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Makkah Al Mukarramah Library

Libraries in Saudi Arabia have always been a critical component of Saudi culture and society. They have been prevalent in various forms in palaces, mosques, and schools for over a century and a half. Although older libraries differ from their modern counterparts, they played a pivotal role in facilitating cultural and intellectual movements and benefitting scholarships and scholars more broadly.[1]

Endowed libraries, especially those in the Two Holy Mosques in Makkah and Al-Madinah, are among the oldest and the most important in the Kingdom. The provenance of the Great Mosque of Makkah library for example, dates back to 161 AH. It acquired the name "Library of Al Masjid Al Haram" during the reign of King Abdulaziz.[2]

Libraries spread throughout the Najd region due in part to the sizable number of Islamic and other books imported from Iraq, the Levant, Morocco and Yemen. As many historians have noted, many of those books were moved to Riyadh after the death of King Abdulaziz. This transfer not only benefitted the large number of students there, but also directly contributed to the growth of private libraries in Riyadh. These included the Sheikh Abdullah bin Abdul Latif Al Sheikh Library, which housed an impressive collection of manuscripts, and the Sheikh Hamad bin Faris Library,[3] among others.[4]

Emergence of the modern library

In the decades ensuing the Kingdom's establishment, its libraries sought to bring themselves into line with modern notions of how such institutions work with respect to organization, equipment, and specialized services. These efforts not only preserved and developed existing collections but led to the opening of various new libraries, especially public libraries, throughout the Kingdom.

The most prominent public libraries during the reign of King Abdulaziz (1932–1953) were:[5]

During the reign of King Saud, the General Administration for Libraries at the Ministry of Education was established after Cabinet Resolution No. 30 was issued in 1959, which mandated that the Ministry of Education establish libraries across the Kingdom. The Public Library of Madinah was established in 1960 on the southern side of the Prophet's Mosque. Libraries were established not only in large cities but also in Villages, such as Rawdat Sudair (est. 1958), Ushaqir (est. 1955), and Hotat Bani Tamim (est. 1957).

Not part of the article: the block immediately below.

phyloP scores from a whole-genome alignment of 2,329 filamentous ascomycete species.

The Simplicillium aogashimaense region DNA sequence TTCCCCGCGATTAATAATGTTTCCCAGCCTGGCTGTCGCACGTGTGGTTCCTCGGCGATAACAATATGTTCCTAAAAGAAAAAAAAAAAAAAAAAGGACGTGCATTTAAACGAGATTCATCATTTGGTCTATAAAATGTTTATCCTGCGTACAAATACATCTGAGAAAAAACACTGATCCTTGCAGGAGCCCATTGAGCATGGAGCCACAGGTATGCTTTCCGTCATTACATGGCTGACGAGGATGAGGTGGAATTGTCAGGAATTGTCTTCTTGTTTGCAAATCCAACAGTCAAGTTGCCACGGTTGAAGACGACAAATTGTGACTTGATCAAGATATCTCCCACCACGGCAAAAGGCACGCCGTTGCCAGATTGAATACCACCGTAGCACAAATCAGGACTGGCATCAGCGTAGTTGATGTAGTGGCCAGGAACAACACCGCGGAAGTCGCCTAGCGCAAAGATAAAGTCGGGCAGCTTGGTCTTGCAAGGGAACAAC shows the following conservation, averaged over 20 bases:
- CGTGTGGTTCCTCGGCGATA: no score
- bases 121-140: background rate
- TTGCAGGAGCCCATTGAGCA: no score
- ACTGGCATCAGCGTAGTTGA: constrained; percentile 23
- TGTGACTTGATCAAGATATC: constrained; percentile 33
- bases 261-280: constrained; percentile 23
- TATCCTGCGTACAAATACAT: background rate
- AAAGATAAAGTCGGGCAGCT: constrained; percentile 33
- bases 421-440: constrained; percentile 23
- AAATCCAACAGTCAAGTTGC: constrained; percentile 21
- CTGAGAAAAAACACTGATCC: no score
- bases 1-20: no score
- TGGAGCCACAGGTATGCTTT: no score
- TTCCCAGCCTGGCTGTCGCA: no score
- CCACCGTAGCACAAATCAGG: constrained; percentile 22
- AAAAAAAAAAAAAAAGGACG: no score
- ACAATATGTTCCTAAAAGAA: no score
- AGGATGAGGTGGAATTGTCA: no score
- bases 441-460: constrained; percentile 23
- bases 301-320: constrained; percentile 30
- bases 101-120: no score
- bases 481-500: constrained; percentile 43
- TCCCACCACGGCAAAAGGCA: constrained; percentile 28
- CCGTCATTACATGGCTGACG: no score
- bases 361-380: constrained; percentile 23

Between 1400 AH and 1405 AH, increasing the number of public libraries was a key development goal. Nine public libraries were established, adding a collection of 82,844 total documents. The School Libraries Administration became affiliated with the General Administration of Libraries, which reports to the Assistant Undersecretary of the Ministry of Education for Cultural and External Relations.[7] Between 1405 AH and 1410 AH, the number of public libraries grew to 59, adding a total collection of 1,121,979 documents, and the labor force grew to 262.[8] Between 1415 AH to 1420 AH, the number of public libraries grew to 71. In 1417 AH, the Ministry of Education, which oversaw this sector at the time, approved the "Public Libraries: Rules for Internal Organization” regulation, which provides for the development of libraries and the strengthening of their social and cultural position.[9]